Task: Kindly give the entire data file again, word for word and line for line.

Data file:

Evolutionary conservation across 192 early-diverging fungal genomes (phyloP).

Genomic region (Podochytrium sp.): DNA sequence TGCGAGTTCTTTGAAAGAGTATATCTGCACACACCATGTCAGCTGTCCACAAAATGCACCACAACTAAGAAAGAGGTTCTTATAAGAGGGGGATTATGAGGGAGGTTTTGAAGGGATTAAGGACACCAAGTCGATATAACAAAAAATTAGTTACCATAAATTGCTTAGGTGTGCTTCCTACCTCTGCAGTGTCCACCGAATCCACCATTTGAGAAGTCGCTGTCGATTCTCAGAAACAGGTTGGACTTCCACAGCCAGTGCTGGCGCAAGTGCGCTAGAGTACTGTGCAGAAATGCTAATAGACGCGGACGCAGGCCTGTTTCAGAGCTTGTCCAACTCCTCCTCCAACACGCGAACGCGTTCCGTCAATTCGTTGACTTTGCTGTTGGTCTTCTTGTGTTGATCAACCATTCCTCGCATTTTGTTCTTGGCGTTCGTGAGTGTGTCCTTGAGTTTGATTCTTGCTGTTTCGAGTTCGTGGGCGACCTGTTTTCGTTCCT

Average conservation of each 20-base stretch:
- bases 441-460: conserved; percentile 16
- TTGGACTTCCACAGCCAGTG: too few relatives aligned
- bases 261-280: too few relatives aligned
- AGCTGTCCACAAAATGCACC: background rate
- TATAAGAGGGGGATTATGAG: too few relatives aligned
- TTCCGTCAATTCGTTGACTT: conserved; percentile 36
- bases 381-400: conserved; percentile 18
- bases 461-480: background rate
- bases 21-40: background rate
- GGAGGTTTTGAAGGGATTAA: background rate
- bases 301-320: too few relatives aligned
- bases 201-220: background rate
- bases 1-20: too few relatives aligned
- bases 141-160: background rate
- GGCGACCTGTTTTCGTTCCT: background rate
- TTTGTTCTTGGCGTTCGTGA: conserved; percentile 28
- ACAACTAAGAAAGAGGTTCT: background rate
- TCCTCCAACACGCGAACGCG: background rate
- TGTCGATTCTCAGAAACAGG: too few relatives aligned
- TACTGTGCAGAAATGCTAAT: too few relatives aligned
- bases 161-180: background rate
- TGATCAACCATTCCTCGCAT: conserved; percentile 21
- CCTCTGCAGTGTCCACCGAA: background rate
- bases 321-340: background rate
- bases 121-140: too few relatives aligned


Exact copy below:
Evolutionary conservation across 192 early-diverging fungal genomes (phyloP).

Genomic region (Podochytrium sp.): DNA sequence TGCGAGTTCTTTGAAAGAGTATATCTGCACACACCATGTCAGCTGTCCACAAAATGCACCACAACTAAGAAAGAGGTTCTTATAAGAGGGGGATTATGAGGGAGGTTTTGAAGGGATTAAGGACACCAAGTCGATATAACAAAAAATTAGTTACCATAAATTGCTTAGGTGTGCTTCCTACCTCTGCAGTGTCCACCGAATCCACCATTTGAGAAGTCGCTGTCGATTCTCAGAAACAGGTTGGACTTCCACAGCCAGTGCTGGCGCAAGTGCGCTAGAGTACTGTGCAGAAATGCTAATAGACGCGGACGCAGGCCTGTTTCAGAGCTTGTCCAACTCCTCCTCCAACACGCGAACGCGTTCCGTCAATTCGTTGACTTTGCTGTTGGTCTTCTTGTGTTGATCAACCATTCCTCGCATTTTGTTCTTGGCGTTCGTGAGTGTGTCCTTGAGTTTGATTCTTGCTGTTTCGAGTTCGTGGGCGACCTGTTTTCGTTCCT

Average conservation of each 20-base stretch:
- bases 441-460: conserved; percentile 16
- TTGGACTTCCACAGCCAGTG: too few relatives aligned
- bases 261-280: too few relatives aligned
- AGCTGTCCACAAAATGCACC: background rate
- TATAAGAGGGGGATTATGAG: too few relatives aligned
- TTCCGTCAATTCGTTGACTT: conserved; percentile 36
- bases 381-400: conserved; percentile 18
- bases 461-480: background rate
- bases 21-40: background rate
- GGAGGTTTTGAAGGGATTAA: background rate
- bases 301-320: too few relatives aligned
- bases 201-220: background rate
- bases 1-20: too few relatives aligned
- bases 141-160: background rate
- GGCGACCTGTTTTCGTTCCT: background rate
- TTTGTTCTTGGCGTTCGTGA: conserved; percentile 28
- ACAACTAAGAAAGAGGTTCT: background rate
- TCCTCCAACACGCGAACGCG: background rate
- TGTCGATTCTCAGAAACAGG: too few relatives aligned
- TACTGTGCAGAAATGCTAAT: too few relatives aligned
- bases 161-180: background rate
- TGATCAACCATTCCTCGCAT: conserved; percentile 21
- CCTCTGCAGTGTCCACCGAA: background rate
- bases 321-340: background rate
- bases 121-140: too few relatives aligned